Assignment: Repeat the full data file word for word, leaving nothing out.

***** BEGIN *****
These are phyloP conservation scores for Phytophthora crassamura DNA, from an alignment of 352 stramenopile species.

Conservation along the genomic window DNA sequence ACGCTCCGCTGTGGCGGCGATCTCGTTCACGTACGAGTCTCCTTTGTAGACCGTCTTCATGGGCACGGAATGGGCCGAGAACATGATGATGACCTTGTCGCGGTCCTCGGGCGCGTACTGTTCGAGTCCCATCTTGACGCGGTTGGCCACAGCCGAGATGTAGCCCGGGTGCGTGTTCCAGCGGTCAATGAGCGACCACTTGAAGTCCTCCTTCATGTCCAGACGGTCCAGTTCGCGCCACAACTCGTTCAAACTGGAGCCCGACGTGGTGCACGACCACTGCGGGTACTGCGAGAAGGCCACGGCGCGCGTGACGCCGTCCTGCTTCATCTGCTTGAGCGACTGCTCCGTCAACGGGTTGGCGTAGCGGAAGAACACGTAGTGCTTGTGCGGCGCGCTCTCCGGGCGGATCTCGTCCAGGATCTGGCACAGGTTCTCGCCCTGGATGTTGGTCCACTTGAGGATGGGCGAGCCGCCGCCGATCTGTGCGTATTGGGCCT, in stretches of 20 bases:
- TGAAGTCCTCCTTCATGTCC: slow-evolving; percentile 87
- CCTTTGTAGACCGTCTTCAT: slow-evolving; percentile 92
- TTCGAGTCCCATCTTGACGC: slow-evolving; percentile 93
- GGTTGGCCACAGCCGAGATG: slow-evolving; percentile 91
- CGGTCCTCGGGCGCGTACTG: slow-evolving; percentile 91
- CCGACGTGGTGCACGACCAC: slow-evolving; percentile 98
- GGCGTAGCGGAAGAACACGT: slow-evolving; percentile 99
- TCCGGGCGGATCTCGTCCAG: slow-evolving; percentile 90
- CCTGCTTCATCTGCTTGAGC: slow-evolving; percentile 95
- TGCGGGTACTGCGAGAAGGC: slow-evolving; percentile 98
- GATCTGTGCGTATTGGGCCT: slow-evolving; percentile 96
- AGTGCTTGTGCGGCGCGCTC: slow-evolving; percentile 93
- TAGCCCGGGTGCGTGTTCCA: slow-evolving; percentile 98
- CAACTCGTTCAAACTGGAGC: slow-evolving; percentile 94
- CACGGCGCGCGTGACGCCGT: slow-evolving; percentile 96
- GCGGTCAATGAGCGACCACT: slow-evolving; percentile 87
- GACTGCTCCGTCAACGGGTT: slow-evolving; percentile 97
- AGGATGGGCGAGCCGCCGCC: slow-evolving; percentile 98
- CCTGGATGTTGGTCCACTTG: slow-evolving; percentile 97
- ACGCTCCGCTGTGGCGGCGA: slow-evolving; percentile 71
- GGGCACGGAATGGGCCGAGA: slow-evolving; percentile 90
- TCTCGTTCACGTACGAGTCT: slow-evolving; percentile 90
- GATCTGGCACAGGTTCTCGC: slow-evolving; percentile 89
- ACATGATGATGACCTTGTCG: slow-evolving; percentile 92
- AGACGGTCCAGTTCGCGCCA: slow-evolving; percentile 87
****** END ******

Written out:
These are phyloP conservation scores for Phytophthora crassamura DNA, from an alignment of 352 stramenopile species.

Conservation along the genomic window DNA sequence ACGCTCCGCTGTGGCGGCGATCTCGTTCACGTACGAGTCTCCTTTGTAGACCGTCTTCATGGGCACGGAATGGGCCGAGAACATGATGATGACCTTGTCGCGGTCCTCGGGCGCGTACTGTTCGAGTCCCATCTTGACGCGGTTGGCCACAGCCGAGATGTAGCCCGGGTGCGTGTTCCAGCGGTCAATGAGCGACCACTTGAAGTCCTCCTTCATGTCCAGACGGTCCAGTTCGCGCCACAACTCGTTCAAACTGGAGCCCGACGTGGTGCACGACCACTGCGGGTACTGCGAGAAGGCCACGGCGCGCGTGACGCCGTCCTGCTTCATCTGCTTGAGCGACTGCTCCGTCAACGGGTTGGCGTAGCGGAAGAACACGTAGTGCTTGTGCGGCGCGCTCTCCGGGCGGATCTCGTCCAGGATCTGGCACAGGTTCTCGCCCTGGATGTTGGTCCACTTGAGGATGGGCGAGCCGCCGCCGATCTGTGCGTATTGGGCCT, in stretches of 20 bases:
- TGAAGTCCTCCTTCATGTCC: slow-evolving; percentile 87
- CCTTTGTAGACCGTCTTCAT: slow-evolving; percentile 92
- TTCGAGTCCCATCTTGACGC: slow-evolving; percentile 93
- GGTTGGCCACAGCCGAGATG: slow-evolving; percentile 91
- CGGTCCTCGGGCGCGTACTG: slow-evolving; percentile 91
- CCGACGTGGTGCACGACCAC: slow-evolving; percentile 98
- GGCGTAGCGGAAGAACACGT: slow-evolving; percentile 99
- TCCGGGCGGATCTCGTCCAG: slow-evolving; percentile 90
- CCTGCTTCATCTGCTTGAGC: slow-evolving; percentile 95
- TGCGGGTACTGCGAGAAGGC: slow-evolving; percentile 98
- GATCTGTGCGTATTGGGCCT: slow-evolving; percentile 96
- AGTGCTTGTGCGGCGCGCTC: slow-evolving; percentile 93
- TAGCCCGGGTGCGTGTTCCA: slow-evolving; percentile 98
- CAACTCGTTCAAACTGGAGC: slow-evolving; percentile 94
- CACGGCGCGCGTGACGCCGT: slow-evolving; percentile 96
- GCGGTCAATGAGCGACCACT: slow-evolving; percentile 87
- GACTGCTCCGTCAACGGGTT: slow-evolving; percentile 97
- AGGATGGGCGAGCCGCCGCC: slow-evolving; percentile 98
- CCTGGATGTTGGTCCACTTG: slow-evolving; percentile 97
- ACGCTCCGCTGTGGCGGCGA: slow-evolving; percentile 71
- GGGCACGGAATGGGCCGAGA: slow-evolving; percentile 90
- TCTCGTTCACGTACGAGTCT: slow-evolving; percentile 90
- GATCTGGCACAGGTTCTCGC: slow-evolving; percentile 89
- ACATGATGATGACCTTGTCG: slow-evolving; percentile 92
- AGACGGTCCAGTTCGCGCCA: slow-evolving; percentile 87